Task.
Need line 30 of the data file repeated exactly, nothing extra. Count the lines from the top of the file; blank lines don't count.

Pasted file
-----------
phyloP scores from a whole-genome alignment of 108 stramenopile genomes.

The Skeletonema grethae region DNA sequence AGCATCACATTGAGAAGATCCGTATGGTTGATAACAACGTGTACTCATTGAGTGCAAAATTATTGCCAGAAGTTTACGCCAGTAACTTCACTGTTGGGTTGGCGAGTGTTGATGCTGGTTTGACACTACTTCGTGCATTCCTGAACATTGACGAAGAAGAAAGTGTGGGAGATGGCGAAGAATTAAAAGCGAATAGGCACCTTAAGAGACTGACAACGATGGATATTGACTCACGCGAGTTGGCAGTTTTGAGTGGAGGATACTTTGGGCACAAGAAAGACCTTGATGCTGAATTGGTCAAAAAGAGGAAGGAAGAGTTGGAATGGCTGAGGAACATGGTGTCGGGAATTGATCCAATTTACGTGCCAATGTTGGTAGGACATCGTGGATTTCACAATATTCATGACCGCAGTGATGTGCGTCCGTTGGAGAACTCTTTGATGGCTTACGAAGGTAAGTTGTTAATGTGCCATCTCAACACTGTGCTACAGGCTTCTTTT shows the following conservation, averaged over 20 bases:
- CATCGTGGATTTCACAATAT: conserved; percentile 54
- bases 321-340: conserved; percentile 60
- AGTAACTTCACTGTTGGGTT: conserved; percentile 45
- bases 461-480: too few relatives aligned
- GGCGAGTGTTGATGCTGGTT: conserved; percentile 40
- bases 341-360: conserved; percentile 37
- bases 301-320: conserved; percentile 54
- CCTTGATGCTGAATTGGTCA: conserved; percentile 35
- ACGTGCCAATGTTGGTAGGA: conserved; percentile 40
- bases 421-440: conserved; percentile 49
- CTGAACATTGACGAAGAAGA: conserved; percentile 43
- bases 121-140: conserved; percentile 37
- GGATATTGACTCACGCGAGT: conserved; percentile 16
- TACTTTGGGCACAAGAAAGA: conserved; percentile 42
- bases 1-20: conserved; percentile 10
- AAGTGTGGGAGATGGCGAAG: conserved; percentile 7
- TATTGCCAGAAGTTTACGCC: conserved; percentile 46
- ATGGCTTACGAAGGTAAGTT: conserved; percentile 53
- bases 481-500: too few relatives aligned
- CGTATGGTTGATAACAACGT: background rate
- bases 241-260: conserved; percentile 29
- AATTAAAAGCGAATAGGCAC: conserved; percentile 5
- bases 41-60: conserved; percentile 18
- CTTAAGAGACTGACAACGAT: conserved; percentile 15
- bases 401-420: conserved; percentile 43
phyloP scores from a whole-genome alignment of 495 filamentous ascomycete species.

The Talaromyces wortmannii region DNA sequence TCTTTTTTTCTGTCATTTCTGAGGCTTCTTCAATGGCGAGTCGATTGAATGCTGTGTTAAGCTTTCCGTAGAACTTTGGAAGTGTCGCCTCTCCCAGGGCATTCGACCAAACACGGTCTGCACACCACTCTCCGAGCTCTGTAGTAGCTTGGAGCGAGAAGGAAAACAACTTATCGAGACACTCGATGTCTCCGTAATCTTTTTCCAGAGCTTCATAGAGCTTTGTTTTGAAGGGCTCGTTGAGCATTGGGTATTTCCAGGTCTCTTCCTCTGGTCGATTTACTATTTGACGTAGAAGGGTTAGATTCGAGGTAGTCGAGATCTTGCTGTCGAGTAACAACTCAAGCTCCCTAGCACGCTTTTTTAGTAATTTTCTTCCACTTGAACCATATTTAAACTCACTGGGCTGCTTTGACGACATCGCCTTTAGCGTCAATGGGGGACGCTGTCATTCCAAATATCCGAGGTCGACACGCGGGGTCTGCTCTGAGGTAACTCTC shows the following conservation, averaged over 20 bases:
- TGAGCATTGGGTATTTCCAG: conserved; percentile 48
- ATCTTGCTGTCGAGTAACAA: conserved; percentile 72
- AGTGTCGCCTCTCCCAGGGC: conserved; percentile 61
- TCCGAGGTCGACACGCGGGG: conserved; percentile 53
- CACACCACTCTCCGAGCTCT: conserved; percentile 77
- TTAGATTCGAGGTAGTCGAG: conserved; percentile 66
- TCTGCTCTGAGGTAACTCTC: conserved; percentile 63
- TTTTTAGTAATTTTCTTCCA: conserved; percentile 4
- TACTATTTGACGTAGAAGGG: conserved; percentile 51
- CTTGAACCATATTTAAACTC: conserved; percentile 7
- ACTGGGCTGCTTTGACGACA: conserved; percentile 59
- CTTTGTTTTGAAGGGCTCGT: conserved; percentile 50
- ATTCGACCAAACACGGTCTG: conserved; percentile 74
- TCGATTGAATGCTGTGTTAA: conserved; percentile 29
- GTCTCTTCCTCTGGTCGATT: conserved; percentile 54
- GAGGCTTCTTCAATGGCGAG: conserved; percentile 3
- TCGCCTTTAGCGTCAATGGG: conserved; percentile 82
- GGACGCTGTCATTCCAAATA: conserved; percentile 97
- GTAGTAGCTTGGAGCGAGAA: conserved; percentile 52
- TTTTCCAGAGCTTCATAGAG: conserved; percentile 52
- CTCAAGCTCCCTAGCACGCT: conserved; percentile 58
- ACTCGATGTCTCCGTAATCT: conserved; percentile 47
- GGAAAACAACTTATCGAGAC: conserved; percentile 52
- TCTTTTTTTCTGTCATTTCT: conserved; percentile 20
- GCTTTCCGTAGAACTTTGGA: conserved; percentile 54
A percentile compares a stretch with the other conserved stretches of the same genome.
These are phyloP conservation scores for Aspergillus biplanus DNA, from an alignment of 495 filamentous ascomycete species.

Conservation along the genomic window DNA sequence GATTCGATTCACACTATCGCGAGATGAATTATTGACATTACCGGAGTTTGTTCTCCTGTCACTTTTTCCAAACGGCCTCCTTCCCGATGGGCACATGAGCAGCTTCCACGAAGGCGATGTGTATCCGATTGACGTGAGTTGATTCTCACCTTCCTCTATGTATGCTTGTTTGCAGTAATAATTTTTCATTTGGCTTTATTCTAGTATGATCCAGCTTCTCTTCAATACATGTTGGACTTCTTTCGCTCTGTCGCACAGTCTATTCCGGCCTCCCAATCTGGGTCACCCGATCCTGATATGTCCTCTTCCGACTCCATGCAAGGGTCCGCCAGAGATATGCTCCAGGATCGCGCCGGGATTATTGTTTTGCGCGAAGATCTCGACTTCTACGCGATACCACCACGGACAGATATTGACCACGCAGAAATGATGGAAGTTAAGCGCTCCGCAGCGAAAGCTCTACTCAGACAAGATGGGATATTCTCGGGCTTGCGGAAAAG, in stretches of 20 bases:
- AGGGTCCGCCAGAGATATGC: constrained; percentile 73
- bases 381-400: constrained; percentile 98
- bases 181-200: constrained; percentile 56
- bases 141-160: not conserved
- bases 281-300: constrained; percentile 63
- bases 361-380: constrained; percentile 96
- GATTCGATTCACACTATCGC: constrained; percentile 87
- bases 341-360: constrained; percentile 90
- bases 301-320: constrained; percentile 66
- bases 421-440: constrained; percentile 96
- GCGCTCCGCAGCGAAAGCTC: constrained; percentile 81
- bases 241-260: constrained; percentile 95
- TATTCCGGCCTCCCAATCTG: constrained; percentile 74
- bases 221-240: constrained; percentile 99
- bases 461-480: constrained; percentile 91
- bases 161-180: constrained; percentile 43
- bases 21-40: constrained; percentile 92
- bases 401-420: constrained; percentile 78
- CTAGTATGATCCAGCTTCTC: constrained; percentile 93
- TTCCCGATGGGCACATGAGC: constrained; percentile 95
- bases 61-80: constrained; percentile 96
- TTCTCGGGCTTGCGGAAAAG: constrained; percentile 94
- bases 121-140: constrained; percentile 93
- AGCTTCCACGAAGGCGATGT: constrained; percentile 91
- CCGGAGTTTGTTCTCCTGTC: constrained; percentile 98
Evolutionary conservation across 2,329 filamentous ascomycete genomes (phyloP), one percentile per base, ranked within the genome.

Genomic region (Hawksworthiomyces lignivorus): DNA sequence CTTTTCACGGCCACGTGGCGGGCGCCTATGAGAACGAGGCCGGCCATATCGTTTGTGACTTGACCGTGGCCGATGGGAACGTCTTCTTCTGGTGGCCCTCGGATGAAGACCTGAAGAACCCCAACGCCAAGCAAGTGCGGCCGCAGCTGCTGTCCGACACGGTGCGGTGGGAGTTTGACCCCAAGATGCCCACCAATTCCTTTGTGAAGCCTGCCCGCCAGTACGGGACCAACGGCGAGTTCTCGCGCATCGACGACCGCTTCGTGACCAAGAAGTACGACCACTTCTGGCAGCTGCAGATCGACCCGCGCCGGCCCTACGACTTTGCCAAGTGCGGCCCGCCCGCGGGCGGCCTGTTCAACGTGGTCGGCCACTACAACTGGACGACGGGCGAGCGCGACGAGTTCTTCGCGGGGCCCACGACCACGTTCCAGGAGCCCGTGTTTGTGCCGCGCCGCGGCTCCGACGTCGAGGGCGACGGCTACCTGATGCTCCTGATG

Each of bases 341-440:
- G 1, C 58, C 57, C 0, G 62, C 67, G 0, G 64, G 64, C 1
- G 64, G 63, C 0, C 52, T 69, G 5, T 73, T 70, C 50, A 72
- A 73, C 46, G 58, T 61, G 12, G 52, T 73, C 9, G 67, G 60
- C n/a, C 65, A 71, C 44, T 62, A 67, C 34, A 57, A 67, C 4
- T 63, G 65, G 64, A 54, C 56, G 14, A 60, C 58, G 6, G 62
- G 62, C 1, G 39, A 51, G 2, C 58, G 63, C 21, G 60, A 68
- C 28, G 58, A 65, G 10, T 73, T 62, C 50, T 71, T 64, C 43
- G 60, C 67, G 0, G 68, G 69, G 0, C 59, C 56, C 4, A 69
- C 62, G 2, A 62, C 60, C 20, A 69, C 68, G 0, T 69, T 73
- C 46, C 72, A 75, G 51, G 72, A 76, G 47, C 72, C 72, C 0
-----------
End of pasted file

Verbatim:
- TGAGCATTGGGTATTTCCAG: conserved; percentile 48